Sorry, gang. Unfortunately there is no full-stop cure for migraines. However, if you suffer from these head-banging headaches, there are strategies you can adopt in an attempt to try to lessen the discomfort and pain during an attack, even steps you can try to reduce frequency and severity of migraine strikes in future.
Treatment: Easing Migraine Discomfort During An Attack
For starters, a migraine sufferer experiencing an attack can apply pressure to the temples in an attempt to help to alleviate the severity of pain. Using your fingers to massage your scalp may also reduce discomfort. Other techniques include applying a damp, cool cloth to the forehead and retiring to a calm, dark area where you can lie down and rest.
Once a migraine sufferer senses a headache coming on, over-the-counter (OTC) pain relievers may offer a spite of relief. Those most commonly taken to relieve the pain of an on-coming migraine include acetaminophen (Tylenol); ibuprofen (such as Advil or Motrin); and, naproxen (Aleve). Consult your doctor before taking any medication.
Prevention: Lowering Frequency and Severity of Migraines
Those who have very severe migraines are sometimes treated with prescription medicine taken regularly, as directed by their physicians. Medications that were developed to treat depression, high blood pressure and epilepsy have been found to be effective in the treatment of migraine. Ask your doctor about exploring these options and possible side effects.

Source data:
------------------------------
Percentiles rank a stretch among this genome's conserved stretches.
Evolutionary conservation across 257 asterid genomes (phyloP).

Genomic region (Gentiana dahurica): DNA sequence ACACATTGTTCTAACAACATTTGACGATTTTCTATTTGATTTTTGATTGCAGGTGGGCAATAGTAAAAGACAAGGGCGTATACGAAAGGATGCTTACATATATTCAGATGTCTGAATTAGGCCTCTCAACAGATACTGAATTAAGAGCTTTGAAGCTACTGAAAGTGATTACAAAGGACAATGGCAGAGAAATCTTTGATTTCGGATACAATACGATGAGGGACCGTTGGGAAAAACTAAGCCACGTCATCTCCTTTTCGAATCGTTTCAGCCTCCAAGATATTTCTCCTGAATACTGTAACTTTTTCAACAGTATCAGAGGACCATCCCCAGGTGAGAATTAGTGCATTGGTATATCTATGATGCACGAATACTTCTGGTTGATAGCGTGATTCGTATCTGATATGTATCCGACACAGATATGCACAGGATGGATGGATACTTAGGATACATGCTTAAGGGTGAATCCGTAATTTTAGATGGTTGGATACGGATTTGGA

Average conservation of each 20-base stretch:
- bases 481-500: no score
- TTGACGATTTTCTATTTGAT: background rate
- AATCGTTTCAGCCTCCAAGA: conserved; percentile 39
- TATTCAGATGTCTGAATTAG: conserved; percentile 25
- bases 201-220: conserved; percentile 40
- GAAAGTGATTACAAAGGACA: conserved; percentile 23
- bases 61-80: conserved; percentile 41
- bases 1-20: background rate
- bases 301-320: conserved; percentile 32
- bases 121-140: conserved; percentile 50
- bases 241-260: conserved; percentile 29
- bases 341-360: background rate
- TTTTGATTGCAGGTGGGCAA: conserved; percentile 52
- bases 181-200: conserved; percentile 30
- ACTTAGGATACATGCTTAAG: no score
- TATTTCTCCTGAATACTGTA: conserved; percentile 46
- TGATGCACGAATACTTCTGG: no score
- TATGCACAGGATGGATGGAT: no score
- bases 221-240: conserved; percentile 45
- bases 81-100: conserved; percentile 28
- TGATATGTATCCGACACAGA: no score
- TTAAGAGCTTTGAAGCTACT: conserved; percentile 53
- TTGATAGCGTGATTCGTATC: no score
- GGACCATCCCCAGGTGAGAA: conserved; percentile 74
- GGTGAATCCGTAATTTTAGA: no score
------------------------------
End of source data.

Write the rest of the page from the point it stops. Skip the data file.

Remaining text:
To help prevent migraines from ever striking, pay careful attention to your eating and sleeping habits. Be sure to sleep six to eight hours a night. Staying on a regular eating schedule is also beneficial—it is skipping meals and eating meals at erratic, irregular times that may trigger migraines in some people.
Also work with your doctor to identify triggers and then avoid them. Creating a migraine journal to track the factors surrounding an attack and discussing this with your doctor can help to isolate possible triggers. These can vary from person to person and possibly include foods (such as chocolate, excessive caffeine, nuts, alcohol, Aspartame, processed meat, and more) certain smells, and smoking.
Because stress is also believed to play a role in triggering migraines for some people, exercise, relaxation techniques (such as breathing techniques and meditation), and other stress management strategies may also help to reduce the frequency and severity of migraines.